With a new year kicking off and extended sales being promoted it's no surprise this time of year often prompts a wardrobe overhaul. But think carefully before you hit the ‘buy’ button.
The negative effects of fabric production are well documented: manufacturing one cotton t-shirt can use as much as 2,720 litres of water, and the fashion industry is responsible for around 10% of global CO2 emissions. The impacts of waste disposal are also stark, with an estimated 59,000 tonnes of unsold clothing dumped in the Atacama desert annually. And that’s not even looking at issues around poorly-paid labour. It’s often a pretty grim picture at every stage in the lifecycle of a garment, and the issues have only amplified as fast fashion brands increase the number of collections they release each year.
That’s not to say buying new should be ruled out altogether. Many great brands have found ways to act as a force for good, from Deploy London and Reformation with their emphasis on recycled and fairtrade fibres, to Toast, which offers free repairs to avoid waste. Eco-favourite Patagonia recently went a step further, donating the company ownership to charitable trusts in an unprecedented move to direct future profits toward combatting climate change.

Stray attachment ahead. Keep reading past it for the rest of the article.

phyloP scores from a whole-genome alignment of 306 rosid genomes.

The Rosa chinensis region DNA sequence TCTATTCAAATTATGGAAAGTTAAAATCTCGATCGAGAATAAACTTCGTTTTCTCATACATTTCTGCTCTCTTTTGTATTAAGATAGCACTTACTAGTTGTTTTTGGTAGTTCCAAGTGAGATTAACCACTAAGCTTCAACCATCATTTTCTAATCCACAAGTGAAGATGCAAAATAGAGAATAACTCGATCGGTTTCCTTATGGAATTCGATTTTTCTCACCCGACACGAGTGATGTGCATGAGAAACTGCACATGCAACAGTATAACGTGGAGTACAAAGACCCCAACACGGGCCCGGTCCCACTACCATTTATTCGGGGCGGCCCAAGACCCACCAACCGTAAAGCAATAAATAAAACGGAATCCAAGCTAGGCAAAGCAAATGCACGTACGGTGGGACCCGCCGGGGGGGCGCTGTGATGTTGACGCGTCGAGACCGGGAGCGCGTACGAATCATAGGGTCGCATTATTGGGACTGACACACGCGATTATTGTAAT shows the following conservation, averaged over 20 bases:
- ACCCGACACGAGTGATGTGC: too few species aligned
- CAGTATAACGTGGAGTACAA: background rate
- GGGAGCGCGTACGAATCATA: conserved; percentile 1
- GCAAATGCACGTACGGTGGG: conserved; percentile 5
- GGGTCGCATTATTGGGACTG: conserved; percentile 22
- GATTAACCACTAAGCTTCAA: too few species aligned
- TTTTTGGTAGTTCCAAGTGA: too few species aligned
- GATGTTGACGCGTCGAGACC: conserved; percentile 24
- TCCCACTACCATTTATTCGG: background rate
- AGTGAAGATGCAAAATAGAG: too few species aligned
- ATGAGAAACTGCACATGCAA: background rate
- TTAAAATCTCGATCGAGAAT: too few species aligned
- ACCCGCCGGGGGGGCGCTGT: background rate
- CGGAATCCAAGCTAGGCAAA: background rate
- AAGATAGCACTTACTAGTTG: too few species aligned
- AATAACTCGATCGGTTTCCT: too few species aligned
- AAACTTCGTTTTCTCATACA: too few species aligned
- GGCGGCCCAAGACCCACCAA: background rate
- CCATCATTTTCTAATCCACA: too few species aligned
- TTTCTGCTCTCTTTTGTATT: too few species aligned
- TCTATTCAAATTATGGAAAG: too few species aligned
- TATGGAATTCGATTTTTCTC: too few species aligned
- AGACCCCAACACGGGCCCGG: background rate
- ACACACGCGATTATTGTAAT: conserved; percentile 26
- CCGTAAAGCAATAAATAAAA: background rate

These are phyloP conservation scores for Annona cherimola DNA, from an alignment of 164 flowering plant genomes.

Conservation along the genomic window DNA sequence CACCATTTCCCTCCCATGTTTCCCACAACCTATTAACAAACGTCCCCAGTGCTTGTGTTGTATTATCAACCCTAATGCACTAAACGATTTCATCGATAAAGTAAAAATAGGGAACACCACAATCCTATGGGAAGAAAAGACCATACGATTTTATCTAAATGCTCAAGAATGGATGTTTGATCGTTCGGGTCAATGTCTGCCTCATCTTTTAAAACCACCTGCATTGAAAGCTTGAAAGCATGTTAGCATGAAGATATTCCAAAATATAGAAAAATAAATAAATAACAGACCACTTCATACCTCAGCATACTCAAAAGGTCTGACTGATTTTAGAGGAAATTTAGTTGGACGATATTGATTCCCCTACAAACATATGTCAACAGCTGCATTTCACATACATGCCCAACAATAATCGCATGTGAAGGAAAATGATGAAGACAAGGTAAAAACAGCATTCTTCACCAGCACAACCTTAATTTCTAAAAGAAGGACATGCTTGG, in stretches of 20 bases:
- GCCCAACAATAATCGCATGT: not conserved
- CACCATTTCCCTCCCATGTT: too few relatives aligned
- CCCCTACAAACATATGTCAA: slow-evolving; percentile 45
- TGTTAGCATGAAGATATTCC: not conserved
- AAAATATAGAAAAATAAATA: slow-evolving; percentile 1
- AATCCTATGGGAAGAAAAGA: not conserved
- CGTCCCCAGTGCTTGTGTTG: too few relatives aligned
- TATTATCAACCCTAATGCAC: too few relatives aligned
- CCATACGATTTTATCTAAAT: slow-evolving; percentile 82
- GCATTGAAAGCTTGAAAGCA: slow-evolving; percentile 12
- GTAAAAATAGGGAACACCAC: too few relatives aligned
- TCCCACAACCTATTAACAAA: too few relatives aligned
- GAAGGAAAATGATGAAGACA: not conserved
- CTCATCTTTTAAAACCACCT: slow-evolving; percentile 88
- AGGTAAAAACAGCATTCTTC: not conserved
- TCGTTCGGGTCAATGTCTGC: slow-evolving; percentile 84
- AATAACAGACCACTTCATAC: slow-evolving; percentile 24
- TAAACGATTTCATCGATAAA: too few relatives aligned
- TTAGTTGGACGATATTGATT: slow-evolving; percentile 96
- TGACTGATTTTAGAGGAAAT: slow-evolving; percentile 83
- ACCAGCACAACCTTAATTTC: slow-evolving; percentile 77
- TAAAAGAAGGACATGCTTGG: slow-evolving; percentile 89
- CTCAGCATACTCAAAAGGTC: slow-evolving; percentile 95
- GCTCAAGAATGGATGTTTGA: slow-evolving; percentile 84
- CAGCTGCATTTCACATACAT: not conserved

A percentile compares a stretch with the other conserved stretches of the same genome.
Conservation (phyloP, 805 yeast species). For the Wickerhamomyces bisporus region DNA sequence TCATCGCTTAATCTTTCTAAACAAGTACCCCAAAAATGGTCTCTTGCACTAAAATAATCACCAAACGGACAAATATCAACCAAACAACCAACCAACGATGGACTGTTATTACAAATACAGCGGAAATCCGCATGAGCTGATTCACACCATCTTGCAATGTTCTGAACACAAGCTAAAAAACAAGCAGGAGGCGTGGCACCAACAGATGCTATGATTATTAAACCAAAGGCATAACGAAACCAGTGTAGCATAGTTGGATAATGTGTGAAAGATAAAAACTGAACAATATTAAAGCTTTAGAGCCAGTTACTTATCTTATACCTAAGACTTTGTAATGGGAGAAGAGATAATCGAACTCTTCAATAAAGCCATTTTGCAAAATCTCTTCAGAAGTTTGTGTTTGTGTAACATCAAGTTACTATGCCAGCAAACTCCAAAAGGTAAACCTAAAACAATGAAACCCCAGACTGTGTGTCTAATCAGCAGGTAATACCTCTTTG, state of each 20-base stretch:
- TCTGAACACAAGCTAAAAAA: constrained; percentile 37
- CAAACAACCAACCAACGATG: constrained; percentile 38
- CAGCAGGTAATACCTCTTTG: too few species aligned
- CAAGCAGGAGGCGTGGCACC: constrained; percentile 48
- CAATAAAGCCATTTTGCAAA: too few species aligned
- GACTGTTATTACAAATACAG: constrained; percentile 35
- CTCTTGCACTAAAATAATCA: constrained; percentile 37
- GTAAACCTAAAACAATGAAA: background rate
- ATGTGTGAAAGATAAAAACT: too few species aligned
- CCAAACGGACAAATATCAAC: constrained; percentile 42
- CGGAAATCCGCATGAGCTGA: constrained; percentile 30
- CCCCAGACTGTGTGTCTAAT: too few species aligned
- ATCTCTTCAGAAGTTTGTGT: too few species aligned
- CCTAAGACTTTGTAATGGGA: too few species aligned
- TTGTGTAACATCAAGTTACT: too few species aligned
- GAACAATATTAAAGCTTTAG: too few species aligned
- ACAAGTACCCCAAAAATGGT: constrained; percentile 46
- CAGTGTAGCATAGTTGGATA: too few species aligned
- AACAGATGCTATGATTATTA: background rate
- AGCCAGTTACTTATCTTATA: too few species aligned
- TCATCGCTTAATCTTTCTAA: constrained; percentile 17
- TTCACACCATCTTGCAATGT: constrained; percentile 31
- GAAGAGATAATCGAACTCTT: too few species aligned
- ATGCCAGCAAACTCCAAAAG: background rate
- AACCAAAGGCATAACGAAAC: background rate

Another way to change your shopping habits is by embracing second-hand style. Campaigns such as Sustainable Fashion Week and Second Hand September are a great source of tips on seeing potential in preloved clothes. It’s no longer all about trawling charity shops (although that’s still a surefire way to find some gems). Buying and selling online has never been easier, with platforms such as Vinted providing prepaid courier labels to avoid the post office headache. Clothes swaps are also gaining popularity, both in person and via sites like Big Sister Swap. If you shop (or swap) wisely for your new season fix, keeping cosy need not mean heating the planet.
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